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Mako, a princess of japan, announced her engagement to former classmate Kei Komuro.

Mako, then a Japanese princess, announced her engagement to old classmate Kei Komuro in 2017, saying “his dazzling smiles like the sun” had captured her heart. Five years prior, while they were both university students in Japan, the two had met and expressed their plans to marry the following year. Because female imperial family members lose their royal status when they marry a commoner, the princess would become an ordinary citizen.

Their smiles won them favor in a society where the imperial family is scrutinized and members are expected to uphold traditions. The overwhelming majority of the media coverage was good. That, however, suddenly changed.

Then-Princess Mako speaking with her father, mother and sister before leaving for her wedding

Two months later, the first allegations of an alleged money disagreement between Mr. Komuro’s mother and her previous fiancé surfaced, with the former fiancé alleging that the mother and son had failed to return a loan to him. Some speculated that Mr. Komuro would have financial difficulties in the future.

The public’s opinion of the company sank. The couple’s wedding was postponed due to the official reason that they needed more time to plan their ceremony. The pair did not respond to questions during the press conference because Mako was hesitant to speak in person. Instead, they offered written responses to questions from the media that had been submitted in before, including ones about his mother’s financial problems.

In a written response to one of the inquiries, Mako said, “We have been appalled, afraid, and grieved… as incorrect information has been regarded as reality and that unsubstantiated rumors have spread.”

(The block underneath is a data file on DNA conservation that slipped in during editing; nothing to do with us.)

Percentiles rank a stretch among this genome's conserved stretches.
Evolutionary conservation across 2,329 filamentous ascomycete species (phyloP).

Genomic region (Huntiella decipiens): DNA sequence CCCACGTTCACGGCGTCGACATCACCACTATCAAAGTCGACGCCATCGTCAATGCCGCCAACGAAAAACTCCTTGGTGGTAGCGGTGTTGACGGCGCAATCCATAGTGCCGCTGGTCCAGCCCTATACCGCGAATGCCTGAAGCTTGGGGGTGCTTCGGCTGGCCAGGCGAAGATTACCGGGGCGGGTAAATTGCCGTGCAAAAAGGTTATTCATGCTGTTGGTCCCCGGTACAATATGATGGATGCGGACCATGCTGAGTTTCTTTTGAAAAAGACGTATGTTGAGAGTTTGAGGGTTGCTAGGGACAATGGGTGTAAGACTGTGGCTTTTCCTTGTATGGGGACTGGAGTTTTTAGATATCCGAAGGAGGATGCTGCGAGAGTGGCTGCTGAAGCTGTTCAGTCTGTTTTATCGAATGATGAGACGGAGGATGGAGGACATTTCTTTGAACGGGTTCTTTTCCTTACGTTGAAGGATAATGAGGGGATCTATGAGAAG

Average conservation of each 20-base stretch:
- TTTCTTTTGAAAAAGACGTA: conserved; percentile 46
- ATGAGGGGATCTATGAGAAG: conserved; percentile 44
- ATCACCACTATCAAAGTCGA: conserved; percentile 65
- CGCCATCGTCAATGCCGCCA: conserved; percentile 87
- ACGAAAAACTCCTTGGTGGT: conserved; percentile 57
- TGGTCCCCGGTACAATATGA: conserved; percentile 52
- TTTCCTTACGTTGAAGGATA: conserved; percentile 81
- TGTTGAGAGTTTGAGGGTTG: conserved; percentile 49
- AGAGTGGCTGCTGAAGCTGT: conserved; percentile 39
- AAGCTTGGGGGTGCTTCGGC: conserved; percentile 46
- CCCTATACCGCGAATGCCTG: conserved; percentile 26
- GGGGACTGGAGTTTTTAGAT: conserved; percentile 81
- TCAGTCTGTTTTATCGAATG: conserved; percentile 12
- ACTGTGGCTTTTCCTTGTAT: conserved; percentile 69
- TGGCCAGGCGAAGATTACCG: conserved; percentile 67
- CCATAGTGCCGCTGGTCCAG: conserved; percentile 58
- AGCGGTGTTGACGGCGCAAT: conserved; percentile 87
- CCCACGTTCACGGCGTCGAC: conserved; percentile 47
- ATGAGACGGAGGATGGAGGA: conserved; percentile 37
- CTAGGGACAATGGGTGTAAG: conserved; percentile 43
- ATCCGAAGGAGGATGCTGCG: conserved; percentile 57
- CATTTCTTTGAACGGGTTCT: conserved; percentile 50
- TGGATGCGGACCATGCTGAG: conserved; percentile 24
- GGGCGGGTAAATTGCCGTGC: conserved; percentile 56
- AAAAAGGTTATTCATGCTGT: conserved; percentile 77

The point of contention is whether the money his mother received from her ex-fiancé was a loan or a gift. Mako’s father demanded clarification, and Komuro responded by writing a statement defending himself, but it is unclear whether the disagreement has been properly settled.

“As we begin our new life, there will be a variety of challenges, but we’ll face them together, as we have in the past,” Mako added, thanking everyone who helped them. “Many people have problems and painful feelings while attempting to safeguard their hearts,” Mako said, presumably referring to mental health issues. “I genuinely hope that our society will become a place where more individuals may live and protect their hearts with the help and support of others,” she said.

Mako isn’t the only female royal whose mental health has been harmed by threats from both inside and outside the palace. Empress Masako, a Harvard-educated former diplomat, has been suffering from a stress-related mental illness for nearly two decades, in part as a result of criticism for not having a male heir.

Mako’s marriage, according to some critics, demonstrates the problems women confront in the imperial household of Japan.

The Imperial House Law, according to Japan, which only allows male succession, has resulted in Mako’s loss of royal rank. Female imperial family members have just titles and must depart if they marry commoners. Only male royals have household names. Only Akishino and his son, Prince Hisahito, are in line to replace Emperor Naruhito due to the male-only succession rule. Conservatives continue to oppose female succession and enabling women to lead the imperial family, despite a group of government-appointed experts suggesting a more stable succession arrangement.

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